This article is loosely based on two which appeared earlier this year in different issues of Cycling Weekly. The first was about an attempt on the End-to-End record for men’s tandem. It was entitled “No end to End to End tandem quest” and took place on the 4th/ 5th May.
The challengers were Glenn Longland, a no-nonsense long-distance time trialist and his pilot Dominic Irvine. They had planned their attempt meticulously and had worked out their precise route complete with timings. They were followed by a support team of several cars, helpers, timekeepers, a doctor and a photographer. Their tandem was custom-built by Orbit and Irvine had calculated the ride down to the last detail and estimated they would turn the pedals 250,000 times and each would burn 19,000 calories.
They left Land’s End at 6am on the 4th May and hoped to beat the 48 year-old record. However, after almost 26 hours of riding and 457 miles, their attempt came to a halt in a lay-by just north of Penrith. Fatigue and lack of compatibility had taken their toll. Longland collapsed on a grass verge in need of oxygen, a drip in each arm and a trip to the local A&E. Although both were good cyclists, they were not an effective team and with two riders more things can happen, right down to comfort breaks. The pair seldom picked up much of a tailwind and had to ride through chilling fog in Cumbria. Longland churned out the miles and stuck to his diet of a rice and fruit salad smoothie, Eccles cakes and sandwiches whereas Irvine, with all the technology aimed to ride the distance at a precise wattage of 240.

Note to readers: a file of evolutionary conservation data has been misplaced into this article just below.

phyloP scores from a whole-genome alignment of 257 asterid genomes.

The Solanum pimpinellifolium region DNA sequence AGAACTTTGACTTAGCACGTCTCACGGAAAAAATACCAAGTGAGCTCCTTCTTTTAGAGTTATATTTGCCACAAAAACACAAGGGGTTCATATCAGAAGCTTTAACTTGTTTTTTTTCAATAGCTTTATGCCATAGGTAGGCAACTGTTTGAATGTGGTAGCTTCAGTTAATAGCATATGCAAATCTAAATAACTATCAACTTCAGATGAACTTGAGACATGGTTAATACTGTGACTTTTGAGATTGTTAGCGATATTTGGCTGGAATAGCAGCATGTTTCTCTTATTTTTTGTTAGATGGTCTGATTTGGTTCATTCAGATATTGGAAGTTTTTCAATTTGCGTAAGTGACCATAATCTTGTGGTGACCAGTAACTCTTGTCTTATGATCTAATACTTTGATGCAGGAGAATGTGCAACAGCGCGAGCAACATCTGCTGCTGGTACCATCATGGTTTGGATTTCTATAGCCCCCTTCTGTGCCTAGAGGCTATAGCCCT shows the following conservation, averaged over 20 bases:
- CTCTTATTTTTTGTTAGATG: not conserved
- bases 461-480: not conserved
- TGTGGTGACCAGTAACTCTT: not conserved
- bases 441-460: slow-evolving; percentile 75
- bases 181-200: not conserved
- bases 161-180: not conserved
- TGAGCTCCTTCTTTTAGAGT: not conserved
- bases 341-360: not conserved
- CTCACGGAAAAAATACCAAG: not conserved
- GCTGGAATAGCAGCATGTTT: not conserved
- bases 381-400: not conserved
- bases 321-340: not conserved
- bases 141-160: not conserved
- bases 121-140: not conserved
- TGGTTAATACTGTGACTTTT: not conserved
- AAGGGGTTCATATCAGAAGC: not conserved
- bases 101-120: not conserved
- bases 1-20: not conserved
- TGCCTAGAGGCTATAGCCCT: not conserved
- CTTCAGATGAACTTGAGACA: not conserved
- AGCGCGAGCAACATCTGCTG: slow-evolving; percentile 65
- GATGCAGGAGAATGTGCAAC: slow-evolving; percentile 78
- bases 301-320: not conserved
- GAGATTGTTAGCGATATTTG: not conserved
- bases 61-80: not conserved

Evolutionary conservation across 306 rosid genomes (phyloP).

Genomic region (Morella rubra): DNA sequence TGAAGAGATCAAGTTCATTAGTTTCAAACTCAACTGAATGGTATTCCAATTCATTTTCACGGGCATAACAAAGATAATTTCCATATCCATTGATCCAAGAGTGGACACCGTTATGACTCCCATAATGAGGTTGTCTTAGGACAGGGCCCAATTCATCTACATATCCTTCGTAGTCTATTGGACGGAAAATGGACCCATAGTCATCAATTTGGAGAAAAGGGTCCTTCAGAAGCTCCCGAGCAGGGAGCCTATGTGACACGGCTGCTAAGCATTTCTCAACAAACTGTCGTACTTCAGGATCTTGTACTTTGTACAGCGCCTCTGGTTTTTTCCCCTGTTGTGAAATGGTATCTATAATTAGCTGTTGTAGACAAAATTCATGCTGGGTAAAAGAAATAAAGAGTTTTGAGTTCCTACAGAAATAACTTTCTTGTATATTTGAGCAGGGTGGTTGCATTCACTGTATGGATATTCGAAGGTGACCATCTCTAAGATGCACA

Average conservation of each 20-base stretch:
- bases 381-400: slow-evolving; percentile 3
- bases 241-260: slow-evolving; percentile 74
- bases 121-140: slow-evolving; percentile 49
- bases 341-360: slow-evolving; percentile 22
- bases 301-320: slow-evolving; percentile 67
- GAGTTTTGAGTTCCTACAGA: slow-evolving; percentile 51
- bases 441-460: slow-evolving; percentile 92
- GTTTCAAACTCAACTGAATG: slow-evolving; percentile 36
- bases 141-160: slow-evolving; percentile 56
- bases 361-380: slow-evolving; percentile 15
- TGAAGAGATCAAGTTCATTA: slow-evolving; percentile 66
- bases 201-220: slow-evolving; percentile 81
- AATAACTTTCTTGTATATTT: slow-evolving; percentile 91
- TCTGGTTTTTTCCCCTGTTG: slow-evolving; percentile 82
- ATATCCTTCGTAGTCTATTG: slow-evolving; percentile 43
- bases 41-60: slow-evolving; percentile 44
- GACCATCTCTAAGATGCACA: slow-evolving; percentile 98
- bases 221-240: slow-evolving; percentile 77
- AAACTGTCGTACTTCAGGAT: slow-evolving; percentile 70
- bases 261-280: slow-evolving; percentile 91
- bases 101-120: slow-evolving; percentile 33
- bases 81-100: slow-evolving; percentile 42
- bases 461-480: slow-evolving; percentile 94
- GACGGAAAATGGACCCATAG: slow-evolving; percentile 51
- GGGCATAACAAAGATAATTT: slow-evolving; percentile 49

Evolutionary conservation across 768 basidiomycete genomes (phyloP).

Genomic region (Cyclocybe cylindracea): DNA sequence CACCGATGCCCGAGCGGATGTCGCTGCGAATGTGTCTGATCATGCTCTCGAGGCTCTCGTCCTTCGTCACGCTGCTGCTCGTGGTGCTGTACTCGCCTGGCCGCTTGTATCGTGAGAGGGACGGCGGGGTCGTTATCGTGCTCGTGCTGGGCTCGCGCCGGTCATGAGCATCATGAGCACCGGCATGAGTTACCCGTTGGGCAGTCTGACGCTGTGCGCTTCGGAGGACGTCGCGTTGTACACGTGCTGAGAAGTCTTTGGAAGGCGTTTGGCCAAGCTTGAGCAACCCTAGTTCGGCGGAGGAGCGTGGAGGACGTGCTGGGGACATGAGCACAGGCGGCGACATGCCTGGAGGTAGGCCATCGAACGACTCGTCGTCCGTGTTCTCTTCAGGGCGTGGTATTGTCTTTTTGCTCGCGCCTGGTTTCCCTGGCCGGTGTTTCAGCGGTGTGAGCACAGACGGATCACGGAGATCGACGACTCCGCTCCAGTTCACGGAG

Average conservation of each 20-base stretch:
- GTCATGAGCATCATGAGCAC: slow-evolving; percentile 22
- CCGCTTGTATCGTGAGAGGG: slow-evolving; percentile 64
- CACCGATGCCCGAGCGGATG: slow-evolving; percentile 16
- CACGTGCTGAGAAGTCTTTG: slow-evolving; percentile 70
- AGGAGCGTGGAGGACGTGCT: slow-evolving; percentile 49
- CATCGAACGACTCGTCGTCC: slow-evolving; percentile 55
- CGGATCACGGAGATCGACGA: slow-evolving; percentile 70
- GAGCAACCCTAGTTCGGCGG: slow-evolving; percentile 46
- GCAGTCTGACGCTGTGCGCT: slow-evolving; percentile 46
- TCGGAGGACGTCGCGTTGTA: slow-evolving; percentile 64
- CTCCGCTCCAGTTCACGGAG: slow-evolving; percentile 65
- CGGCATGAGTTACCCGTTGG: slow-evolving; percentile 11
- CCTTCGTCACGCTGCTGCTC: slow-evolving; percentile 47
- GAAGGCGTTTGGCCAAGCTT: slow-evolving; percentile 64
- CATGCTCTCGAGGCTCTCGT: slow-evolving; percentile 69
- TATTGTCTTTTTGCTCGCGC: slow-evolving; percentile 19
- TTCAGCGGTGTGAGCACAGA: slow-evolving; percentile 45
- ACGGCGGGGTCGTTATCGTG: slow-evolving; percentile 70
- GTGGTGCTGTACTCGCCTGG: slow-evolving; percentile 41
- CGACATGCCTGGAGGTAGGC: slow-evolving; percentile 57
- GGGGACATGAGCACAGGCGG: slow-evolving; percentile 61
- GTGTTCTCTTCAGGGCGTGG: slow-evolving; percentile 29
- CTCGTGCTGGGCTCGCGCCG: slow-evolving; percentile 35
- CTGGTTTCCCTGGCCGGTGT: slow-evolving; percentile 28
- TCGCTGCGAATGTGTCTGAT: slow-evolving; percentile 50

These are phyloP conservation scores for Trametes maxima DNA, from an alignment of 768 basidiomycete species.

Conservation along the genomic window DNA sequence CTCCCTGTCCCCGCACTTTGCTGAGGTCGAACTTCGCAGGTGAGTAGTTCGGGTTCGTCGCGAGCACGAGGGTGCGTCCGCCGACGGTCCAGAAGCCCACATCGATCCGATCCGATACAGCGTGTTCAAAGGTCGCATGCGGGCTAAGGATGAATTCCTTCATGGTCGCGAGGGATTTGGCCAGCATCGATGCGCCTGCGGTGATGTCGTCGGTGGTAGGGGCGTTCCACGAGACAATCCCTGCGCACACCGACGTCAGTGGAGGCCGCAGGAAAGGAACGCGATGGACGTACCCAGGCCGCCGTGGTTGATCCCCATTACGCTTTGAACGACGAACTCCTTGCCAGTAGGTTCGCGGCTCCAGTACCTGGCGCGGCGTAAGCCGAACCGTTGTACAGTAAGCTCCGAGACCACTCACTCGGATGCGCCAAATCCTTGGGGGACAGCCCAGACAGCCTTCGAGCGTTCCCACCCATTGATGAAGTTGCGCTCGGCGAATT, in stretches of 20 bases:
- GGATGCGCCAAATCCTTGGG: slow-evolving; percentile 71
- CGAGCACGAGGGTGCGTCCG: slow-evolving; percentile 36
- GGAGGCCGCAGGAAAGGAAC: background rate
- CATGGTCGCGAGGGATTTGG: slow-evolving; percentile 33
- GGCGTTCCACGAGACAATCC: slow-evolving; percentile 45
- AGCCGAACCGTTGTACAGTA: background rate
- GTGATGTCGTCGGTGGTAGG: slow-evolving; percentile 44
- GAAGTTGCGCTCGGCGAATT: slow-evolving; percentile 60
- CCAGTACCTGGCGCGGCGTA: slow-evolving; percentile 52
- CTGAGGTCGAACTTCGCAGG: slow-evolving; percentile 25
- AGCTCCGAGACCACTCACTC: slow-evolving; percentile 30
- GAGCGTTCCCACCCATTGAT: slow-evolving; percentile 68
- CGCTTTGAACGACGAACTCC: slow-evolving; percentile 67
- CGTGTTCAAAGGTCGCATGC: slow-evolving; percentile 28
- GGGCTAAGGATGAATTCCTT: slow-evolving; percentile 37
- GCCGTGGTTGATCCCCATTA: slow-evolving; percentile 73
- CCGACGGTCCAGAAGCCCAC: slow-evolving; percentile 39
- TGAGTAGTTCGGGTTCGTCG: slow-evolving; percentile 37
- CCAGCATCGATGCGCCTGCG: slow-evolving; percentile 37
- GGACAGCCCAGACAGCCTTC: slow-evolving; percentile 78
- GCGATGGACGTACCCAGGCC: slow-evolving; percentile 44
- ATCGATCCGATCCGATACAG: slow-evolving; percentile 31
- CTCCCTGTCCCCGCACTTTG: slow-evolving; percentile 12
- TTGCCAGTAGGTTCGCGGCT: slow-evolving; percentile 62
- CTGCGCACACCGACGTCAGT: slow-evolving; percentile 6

Therefore the record set on the 8th June 1966 by Pete Swinden and John Withers of 50 hours, 14 minutes and 25 seconds still stands even though there have been nine attempts to beat it, including mixed tandems, none of which has succeeded. Olympic rower James Cracknell tried and failed twice, once with Rebecca Romero and once with Jerone Walters. Although a tandem should go faster than a solo bicycle, the record for the latter is over six hours quicker. Gethin Butler set it at 44 hours, four minutes and 19 seconds in 2001 (before he continued, to break the record for 1000 miles).
The second account covered a new record set on the 7th August by 47 years old Jane Moore who became the first woman to set a record for riding a tricycle from Land’s End to John o’ Groats. She rode 849 miles in three days, 16 hours, 45 minutes and 12 seconds. Nobody had attempted this before and it was suggested to her by the father of Lynne Taylor who currently holds the women’s solo bicycle record. Moore was formerly an ultra marathon runner with a history of long-distance endurance events. Saddle soreness scuppered her plans to continue on for the 1,000 miles trike record but she is planning to try again and then do the 1,227 kms long-distance classic, Paris-Brest-Paris. Her nutrition tip: pasta, vegetable soup, peanut butter and jelly babies... The things people get up to!
Jane Moore, with celebratory tipple.
Photo courtesy Peter Faulks